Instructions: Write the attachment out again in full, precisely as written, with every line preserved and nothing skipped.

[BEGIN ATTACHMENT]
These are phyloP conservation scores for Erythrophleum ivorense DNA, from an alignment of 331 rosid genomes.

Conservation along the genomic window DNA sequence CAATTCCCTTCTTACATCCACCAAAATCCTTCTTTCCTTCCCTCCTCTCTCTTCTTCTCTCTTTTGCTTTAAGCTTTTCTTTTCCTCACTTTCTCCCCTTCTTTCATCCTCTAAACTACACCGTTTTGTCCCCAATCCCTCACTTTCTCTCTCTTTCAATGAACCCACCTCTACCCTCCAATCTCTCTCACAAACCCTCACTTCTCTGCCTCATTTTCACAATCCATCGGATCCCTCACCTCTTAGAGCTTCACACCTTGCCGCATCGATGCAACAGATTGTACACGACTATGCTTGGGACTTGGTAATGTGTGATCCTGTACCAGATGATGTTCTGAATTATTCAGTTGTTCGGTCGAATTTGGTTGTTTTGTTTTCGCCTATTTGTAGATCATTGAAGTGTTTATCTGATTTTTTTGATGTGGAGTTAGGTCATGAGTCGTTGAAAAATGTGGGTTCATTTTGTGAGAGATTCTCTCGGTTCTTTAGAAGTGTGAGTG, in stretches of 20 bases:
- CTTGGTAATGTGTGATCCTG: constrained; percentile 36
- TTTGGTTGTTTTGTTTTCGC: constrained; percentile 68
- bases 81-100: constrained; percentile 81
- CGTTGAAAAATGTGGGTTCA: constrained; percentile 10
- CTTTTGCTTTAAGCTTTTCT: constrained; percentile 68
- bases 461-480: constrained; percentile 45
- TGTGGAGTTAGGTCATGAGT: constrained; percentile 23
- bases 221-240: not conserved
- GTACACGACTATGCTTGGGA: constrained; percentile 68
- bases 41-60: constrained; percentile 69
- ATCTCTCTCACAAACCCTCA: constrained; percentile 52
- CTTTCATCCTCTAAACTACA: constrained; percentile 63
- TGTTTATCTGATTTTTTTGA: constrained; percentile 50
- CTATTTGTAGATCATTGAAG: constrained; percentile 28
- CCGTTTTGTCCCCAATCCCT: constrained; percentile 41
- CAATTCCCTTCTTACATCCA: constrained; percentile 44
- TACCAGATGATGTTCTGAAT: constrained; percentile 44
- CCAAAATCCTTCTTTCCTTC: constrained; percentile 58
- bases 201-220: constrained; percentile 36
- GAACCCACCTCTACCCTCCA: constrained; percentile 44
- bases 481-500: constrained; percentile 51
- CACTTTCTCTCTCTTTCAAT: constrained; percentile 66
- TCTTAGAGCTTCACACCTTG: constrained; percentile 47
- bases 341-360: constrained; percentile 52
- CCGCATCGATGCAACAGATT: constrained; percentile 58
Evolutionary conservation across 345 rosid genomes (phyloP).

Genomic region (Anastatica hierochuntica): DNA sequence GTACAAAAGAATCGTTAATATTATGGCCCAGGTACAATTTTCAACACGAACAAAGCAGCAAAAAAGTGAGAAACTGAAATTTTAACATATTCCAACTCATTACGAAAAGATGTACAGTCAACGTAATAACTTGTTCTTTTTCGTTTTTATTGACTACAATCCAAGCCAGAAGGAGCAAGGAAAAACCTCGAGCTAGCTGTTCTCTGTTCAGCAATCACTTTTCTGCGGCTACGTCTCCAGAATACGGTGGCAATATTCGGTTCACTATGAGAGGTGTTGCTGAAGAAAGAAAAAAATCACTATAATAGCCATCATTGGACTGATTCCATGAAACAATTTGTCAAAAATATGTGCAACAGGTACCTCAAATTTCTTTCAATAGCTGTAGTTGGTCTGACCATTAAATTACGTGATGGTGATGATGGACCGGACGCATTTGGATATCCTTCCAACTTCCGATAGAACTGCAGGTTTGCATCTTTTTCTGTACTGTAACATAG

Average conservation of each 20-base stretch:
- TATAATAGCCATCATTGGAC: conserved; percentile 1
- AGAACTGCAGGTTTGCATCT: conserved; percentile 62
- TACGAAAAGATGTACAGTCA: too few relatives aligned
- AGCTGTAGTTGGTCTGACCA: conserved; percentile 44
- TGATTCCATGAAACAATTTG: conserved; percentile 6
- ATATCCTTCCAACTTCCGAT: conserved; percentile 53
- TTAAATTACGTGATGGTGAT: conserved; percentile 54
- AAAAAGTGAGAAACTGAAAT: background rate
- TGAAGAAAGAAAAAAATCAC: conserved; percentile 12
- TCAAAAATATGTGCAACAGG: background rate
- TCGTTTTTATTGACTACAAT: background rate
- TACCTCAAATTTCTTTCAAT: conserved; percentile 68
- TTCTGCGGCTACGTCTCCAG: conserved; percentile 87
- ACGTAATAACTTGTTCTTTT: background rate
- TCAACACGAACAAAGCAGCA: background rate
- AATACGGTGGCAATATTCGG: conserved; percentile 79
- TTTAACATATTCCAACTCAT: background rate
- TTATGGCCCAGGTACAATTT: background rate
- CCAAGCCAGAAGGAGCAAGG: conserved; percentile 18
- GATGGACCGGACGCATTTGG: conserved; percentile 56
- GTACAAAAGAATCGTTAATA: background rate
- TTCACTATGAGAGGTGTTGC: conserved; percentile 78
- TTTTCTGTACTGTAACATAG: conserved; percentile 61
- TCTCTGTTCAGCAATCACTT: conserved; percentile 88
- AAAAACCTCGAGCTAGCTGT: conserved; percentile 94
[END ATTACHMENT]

These are phyloP conservation scores for Erythrophleum ivorense DNA, from an alignment of 331 rosid genomes.

Conservation along the genomic window DNA sequence CAATTCCCTTCTTACATCCACCAAAATCCTTCTTTCCTTCCCTCCTCTCTCTTCTTCTCTCTTTTGCTTTAAGCTTTTCTTTTCCTCACTTTCTCCCCTTCTTTCATCCTCTAAACTACACCGTTTTGTCCCCAATCCCTCACTTTCTCTCTCTTTCAATGAACCCACCTCTACCCTCCAATCTCTCTCACAAACCCTCACTTCTCTGCCTCATTTTCACAATCCATCGGATCCCTCACCTCTTAGAGCTTCACACCTTGCCGCATCGATGCAACAGATTGTACACGACTATGCTTGGGACTTGGTAATGTGTGATCCTGTACCAGATGATGTTCTGAATTATTCAGTTGTTCGGTCGAATTTGGTTGTTTTGTTTTCGCCTATTTGTAGATCATTGAAGTGTTTATCTGATTTTTTTGATGTGGAGTTAGGTCATGAGTCGTTGAAAAATGTGGGTTCATTTTGTGAGAGATTCTCTCGGTTCTTTAGAAGTGTGAGTG, in stretches of 20 bases:
- CTTGGTAATGTGTGATCCTG: constrained; percentile 36
- TTTGGTTGTTTTGTTTTCGC: constrained; percentile 68
- bases 81-100: constrained; percentile 81
- CGTTGAAAAATGTGGGTTCA: constrained; percentile 10
- CTTTTGCTTTAAGCTTTTCT: constrained; percentile 68
- bases 461-480: constrained; percentile 45
- TGTGGAGTTAGGTCATGAGT: constrained; percentile 23
- bases 221-240: not conserved
- GTACACGACTATGCTTGGGA: constrained; percentile 68
- bases 41-60: constrained; percentile 69
- ATCTCTCTCACAAACCCTCA: constrained; percentile 52
- CTTTCATCCTCTAAACTACA: constrained; percentile 63
- TGTTTATCTGATTTTTTTGA: constrained; percentile 50
- CTATTTGTAGATCATTGAAG: constrained; percentile 28
- CCGTTTTGTCCCCAATCCCT: constrained; percentile 41
- CAATTCCCTTCTTACATCCA: constrained; percentile 44
- TACCAGATGATGTTCTGAAT: constrained; percentile 44
- CCAAAATCCTTCTTTCCTTC: constrained; percentile 58
- bases 201-220: constrained; percentile 36
- GAACCCACCTCTACCCTCCA: constrained; percentile 44
- bases 481-500: constrained; percentile 51
- CACTTTCTCTCTCTTTCAAT: constrained; percentile 66
- TCTTAGAGCTTCACACCTTG: constrained; percentile 47
- bases 341-360: constrained; percentile 52
- CCGCATCGATGCAACAGATT: constrained; percentile 58
Evolutionary conservation across 345 rosid genomes (phyloP).

Genomic region (Anastatica hierochuntica): DNA sequence GTACAAAAGAATCGTTAATATTATGGCCCAGGTACAATTTTCAACACGAACAAAGCAGCAAAAAAGTGAGAAACTGAAATTTTAACATATTCCAACTCATTACGAAAAGATGTACAGTCAACGTAATAACTTGTTCTTTTTCGTTTTTATTGACTACAATCCAAGCCAGAAGGAGCAAGGAAAAACCTCGAGCTAGCTGTTCTCTGTTCAGCAATCACTTTTCTGCGGCTACGTCTCCAGAATACGGTGGCAATATTCGGTTCACTATGAGAGGTGTTGCTGAAGAAAGAAAAAAATCACTATAATAGCCATCATTGGACTGATTCCATGAAACAATTTGTCAAAAATATGTGCAACAGGTACCTCAAATTTCTTTCAATAGCTGTAGTTGGTCTGACCATTAAATTACGTGATGGTGATGATGGACCGGACGCATTTGGATATCCTTCCAACTTCCGATAGAACTGCAGGTTTGCATCTTTTTCTGTACTGTAACATAG

Average conservation of each 20-base stretch:
- TATAATAGCCATCATTGGAC: conserved; percentile 1
- AGAACTGCAGGTTTGCATCT: conserved; percentile 62
- TACGAAAAGATGTACAGTCA: too few relatives aligned
- AGCTGTAGTTGGTCTGACCA: conserved; percentile 44
- TGATTCCATGAAACAATTTG: conserved; percentile 6
- ATATCCTTCCAACTTCCGAT: conserved; percentile 53
- TTAAATTACGTGATGGTGAT: conserved; percentile 54
- AAAAAGTGAGAAACTGAAAT: background rate
- TGAAGAAAGAAAAAAATCAC: conserved; percentile 12
- TCAAAAATATGTGCAACAGG: background rate
- TCGTTTTTATTGACTACAAT: background rate
- TACCTCAAATTTCTTTCAAT: conserved; percentile 68
- TTCTGCGGCTACGTCTCCAG: conserved; percentile 87
- ACGTAATAACTTGTTCTTTT: background rate
- TCAACACGAACAAAGCAGCA: background rate
- AATACGGTGGCAATATTCGG: conserved; percentile 79
- TTTAACATATTCCAACTCAT: background rate
- TTATGGCCCAGGTACAATTT: background rate
- CCAAGCCAGAAGGAGCAAGG: conserved; percentile 18
- GATGGACCGGACGCATTTGG: conserved; percentile 56
- GTACAAAAGAATCGTTAATA: background rate
- TTCACTATGAGAGGTGTTGC: conserved; percentile 78
- TTTTCTGTACTGTAACATAG: conserved; percentile 61
- TCTCTGTTCAGCAATCACTT: conserved; percentile 88
- AAAAACCTCGAGCTAGCTGT: conserved; percentile 94